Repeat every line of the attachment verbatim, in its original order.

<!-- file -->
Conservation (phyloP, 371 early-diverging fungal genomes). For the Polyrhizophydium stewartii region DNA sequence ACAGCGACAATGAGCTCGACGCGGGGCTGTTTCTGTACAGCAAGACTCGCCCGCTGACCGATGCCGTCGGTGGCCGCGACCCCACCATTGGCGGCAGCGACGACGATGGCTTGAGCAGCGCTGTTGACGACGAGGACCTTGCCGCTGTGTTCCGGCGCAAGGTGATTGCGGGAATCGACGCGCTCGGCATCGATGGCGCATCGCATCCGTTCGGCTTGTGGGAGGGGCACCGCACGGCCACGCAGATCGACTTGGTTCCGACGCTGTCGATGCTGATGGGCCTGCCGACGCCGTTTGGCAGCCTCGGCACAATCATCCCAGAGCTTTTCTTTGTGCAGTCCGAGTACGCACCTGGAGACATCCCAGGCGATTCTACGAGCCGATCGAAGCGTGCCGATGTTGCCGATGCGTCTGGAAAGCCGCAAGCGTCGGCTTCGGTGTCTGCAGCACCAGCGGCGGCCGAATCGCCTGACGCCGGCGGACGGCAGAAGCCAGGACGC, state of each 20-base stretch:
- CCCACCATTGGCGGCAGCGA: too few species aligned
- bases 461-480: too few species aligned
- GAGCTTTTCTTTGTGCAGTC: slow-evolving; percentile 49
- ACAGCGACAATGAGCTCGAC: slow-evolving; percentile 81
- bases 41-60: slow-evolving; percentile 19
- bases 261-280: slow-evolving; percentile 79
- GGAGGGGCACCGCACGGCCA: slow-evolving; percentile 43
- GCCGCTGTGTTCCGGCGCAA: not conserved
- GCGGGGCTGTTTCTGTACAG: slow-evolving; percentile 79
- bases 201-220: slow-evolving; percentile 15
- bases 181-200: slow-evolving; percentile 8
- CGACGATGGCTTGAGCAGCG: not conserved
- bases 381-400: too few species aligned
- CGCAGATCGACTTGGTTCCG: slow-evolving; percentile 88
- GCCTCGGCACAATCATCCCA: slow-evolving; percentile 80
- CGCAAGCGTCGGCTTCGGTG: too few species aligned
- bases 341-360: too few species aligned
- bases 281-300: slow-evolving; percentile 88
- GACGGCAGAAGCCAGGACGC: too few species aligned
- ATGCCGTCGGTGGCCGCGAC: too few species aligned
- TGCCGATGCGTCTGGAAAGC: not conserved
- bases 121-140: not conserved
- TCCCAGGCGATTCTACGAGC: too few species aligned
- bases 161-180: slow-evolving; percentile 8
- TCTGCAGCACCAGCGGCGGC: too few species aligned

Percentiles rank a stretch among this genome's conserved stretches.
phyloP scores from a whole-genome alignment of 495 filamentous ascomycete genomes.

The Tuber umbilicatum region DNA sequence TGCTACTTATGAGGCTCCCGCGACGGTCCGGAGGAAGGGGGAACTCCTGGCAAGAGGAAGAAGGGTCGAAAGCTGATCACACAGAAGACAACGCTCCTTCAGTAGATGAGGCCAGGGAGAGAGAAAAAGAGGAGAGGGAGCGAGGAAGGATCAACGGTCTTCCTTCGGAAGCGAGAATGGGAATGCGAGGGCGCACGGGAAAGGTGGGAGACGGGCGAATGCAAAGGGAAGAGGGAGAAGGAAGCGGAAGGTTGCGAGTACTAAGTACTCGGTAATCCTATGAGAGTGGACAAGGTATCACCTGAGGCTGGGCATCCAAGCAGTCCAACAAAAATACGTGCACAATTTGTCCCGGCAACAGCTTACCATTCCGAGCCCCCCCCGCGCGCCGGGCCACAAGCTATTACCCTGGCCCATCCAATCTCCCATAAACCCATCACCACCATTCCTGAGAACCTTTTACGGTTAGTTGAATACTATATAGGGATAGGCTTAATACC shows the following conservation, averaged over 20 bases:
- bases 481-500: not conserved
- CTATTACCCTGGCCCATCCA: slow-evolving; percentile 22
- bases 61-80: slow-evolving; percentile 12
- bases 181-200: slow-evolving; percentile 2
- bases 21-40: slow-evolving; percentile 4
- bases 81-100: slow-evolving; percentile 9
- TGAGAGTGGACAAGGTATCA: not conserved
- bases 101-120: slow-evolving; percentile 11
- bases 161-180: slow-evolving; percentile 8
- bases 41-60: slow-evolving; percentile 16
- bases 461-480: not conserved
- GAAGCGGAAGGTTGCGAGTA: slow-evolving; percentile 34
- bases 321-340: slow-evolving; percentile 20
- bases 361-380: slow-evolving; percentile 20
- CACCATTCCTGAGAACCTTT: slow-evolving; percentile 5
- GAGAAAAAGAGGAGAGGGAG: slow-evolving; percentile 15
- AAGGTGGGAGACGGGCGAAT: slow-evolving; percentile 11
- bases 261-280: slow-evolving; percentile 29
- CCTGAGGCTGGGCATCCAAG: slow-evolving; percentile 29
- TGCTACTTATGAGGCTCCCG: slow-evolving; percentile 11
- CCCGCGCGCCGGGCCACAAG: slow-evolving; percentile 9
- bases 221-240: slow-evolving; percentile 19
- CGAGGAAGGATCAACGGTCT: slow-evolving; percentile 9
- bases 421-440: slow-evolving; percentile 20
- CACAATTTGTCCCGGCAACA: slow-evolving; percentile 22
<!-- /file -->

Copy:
Conservation (phyloP, 371 early-diverging fungal genomes). For the Polyrhizophydium stewartii region DNA sequence ACAGCGACAATGAGCTCGACGCGGGGCTGTTTCTGTACAGCAAGACTCGCCCGCTGACCGATGCCGTCGGTGGCCGCGACCCCACCATTGGCGGCAGCGACGACGATGGCTTGAGCAGCGCTGTTGACGACGAGGACCTTGCCGCTGTGTTCCGGCGCAAGGTGATTGCGGGAATCGACGCGCTCGGCATCGATGGCGCATCGCATCCGTTCGGCTTGTGGGAGGGGCACCGCACGGCCACGCAGATCGACTTGGTTCCGACGCTGTCGATGCTGATGGGCCTGCCGACGCCGTTTGGCAGCCTCGGCACAATCATCCCAGAGCTTTTCTTTGTGCAGTCCGAGTACGCACCTGGAGACATCCCAGGCGATTCTACGAGCCGATCGAAGCGTGCCGATGTTGCCGATGCGTCTGGAAAGCCGCAAGCGTCGGCTTCGGTGTCTGCAGCACCAGCGGCGGCCGAATCGCCTGACGCCGGCGGACGGCAGAAGCCAGGACGC, state of each 20-base stretch:
- CCCACCATTGGCGGCAGCGA: too few species aligned
- bases 461-480: too few species aligned
- GAGCTTTTCTTTGTGCAGTC: slow-evolving; percentile 49
- ACAGCGACAATGAGCTCGAC: slow-evolving; percentile 81
- bases 41-60: slow-evolving; percentile 19
- bases 261-280: slow-evolving; percentile 79
- GGAGGGGCACCGCACGGCCA: slow-evolving; percentile 43
- GCCGCTGTGTTCCGGCGCAA: not conserved
- GCGGGGCTGTTTCTGTACAG: slow-evolving; percentile 79
- bases 201-220: slow-evolving; percentile 15
- bases 181-200: slow-evolving; percentile 8
- CGACGATGGCTTGAGCAGCG: not conserved
- bases 381-400: too few species aligned
- CGCAGATCGACTTGGTTCCG: slow-evolving; percentile 88
- GCCTCGGCACAATCATCCCA: slow-evolving; percentile 80
- CGCAAGCGTCGGCTTCGGTG: too few species aligned
- bases 341-360: too few species aligned
- bases 281-300: slow-evolving; percentile 88
- GACGGCAGAAGCCAGGACGC: too few species aligned
- ATGCCGTCGGTGGCCGCGAC: too few species aligned
- TGCCGATGCGTCTGGAAAGC: not conserved
- bases 121-140: not conserved
- TCCCAGGCGATTCTACGAGC: too few species aligned
- bases 161-180: slow-evolving; percentile 8
- TCTGCAGCACCAGCGGCGGC: too few species aligned

Percentiles rank a stretch among this genome's conserved stretches.
phyloP scores from a whole-genome alignment of 495 filamentous ascomycete genomes.

The Tuber umbilicatum region DNA sequence TGCTACTTATGAGGCTCCCGCGACGGTCCGGAGGAAGGGGGAACTCCTGGCAAGAGGAAGAAGGGTCGAAAGCTGATCACACAGAAGACAACGCTCCTTCAGTAGATGAGGCCAGGGAGAGAGAAAAAGAGGAGAGGGAGCGAGGAAGGATCAACGGTCTTCCTTCGGAAGCGAGAATGGGAATGCGAGGGCGCACGGGAAAGGTGGGAGACGGGCGAATGCAAAGGGAAGAGGGAGAAGGAAGCGGAAGGTTGCGAGTACTAAGTACTCGGTAATCCTATGAGAGTGGACAAGGTATCACCTGAGGCTGGGCATCCAAGCAGTCCAACAAAAATACGTGCACAATTTGTCCCGGCAACAGCTTACCATTCCGAGCCCCCCCCGCGCGCCGGGCCACAAGCTATTACCCTGGCCCATCCAATCTCCCATAAACCCATCACCACCATTCCTGAGAACCTTTTACGGTTAGTTGAATACTATATAGGGATAGGCTTAATACC shows the following conservation, averaged over 20 bases:
- bases 481-500: not conserved
- CTATTACCCTGGCCCATCCA: slow-evolving; percentile 22
- bases 61-80: slow-evolving; percentile 12
- bases 181-200: slow-evolving; percentile 2
- bases 21-40: slow-evolving; percentile 4
- bases 81-100: slow-evolving; percentile 9
- TGAGAGTGGACAAGGTATCA: not conserved
- bases 101-120: slow-evolving; percentile 11
- bases 161-180: slow-evolving; percentile 8
- bases 41-60: slow-evolving; percentile 16
- bases 461-480: not conserved
- GAAGCGGAAGGTTGCGAGTA: slow-evolving; percentile 34
- bases 321-340: slow-evolving; percentile 20
- bases 361-380: slow-evolving; percentile 20
- CACCATTCCTGAGAACCTTT: slow-evolving; percentile 5
- GAGAAAAAGAGGAGAGGGAG: slow-evolving; percentile 15
- AAGGTGGGAGACGGGCGAAT: slow-evolving; percentile 11
- bases 261-280: slow-evolving; percentile 29
- CCTGAGGCTGGGCATCCAAG: slow-evolving; percentile 29
- TGCTACTTATGAGGCTCCCG: slow-evolving; percentile 11
- CCCGCGCGCCGGGCCACAAG: slow-evolving; percentile 9
- bases 221-240: slow-evolving; percentile 19
- CGAGGAAGGATCAACGGTCT: slow-evolving; percentile 9
- bases 421-440: slow-evolving; percentile 20
- CACAATTTGTCCCGGCAACA: slow-evolving; percentile 22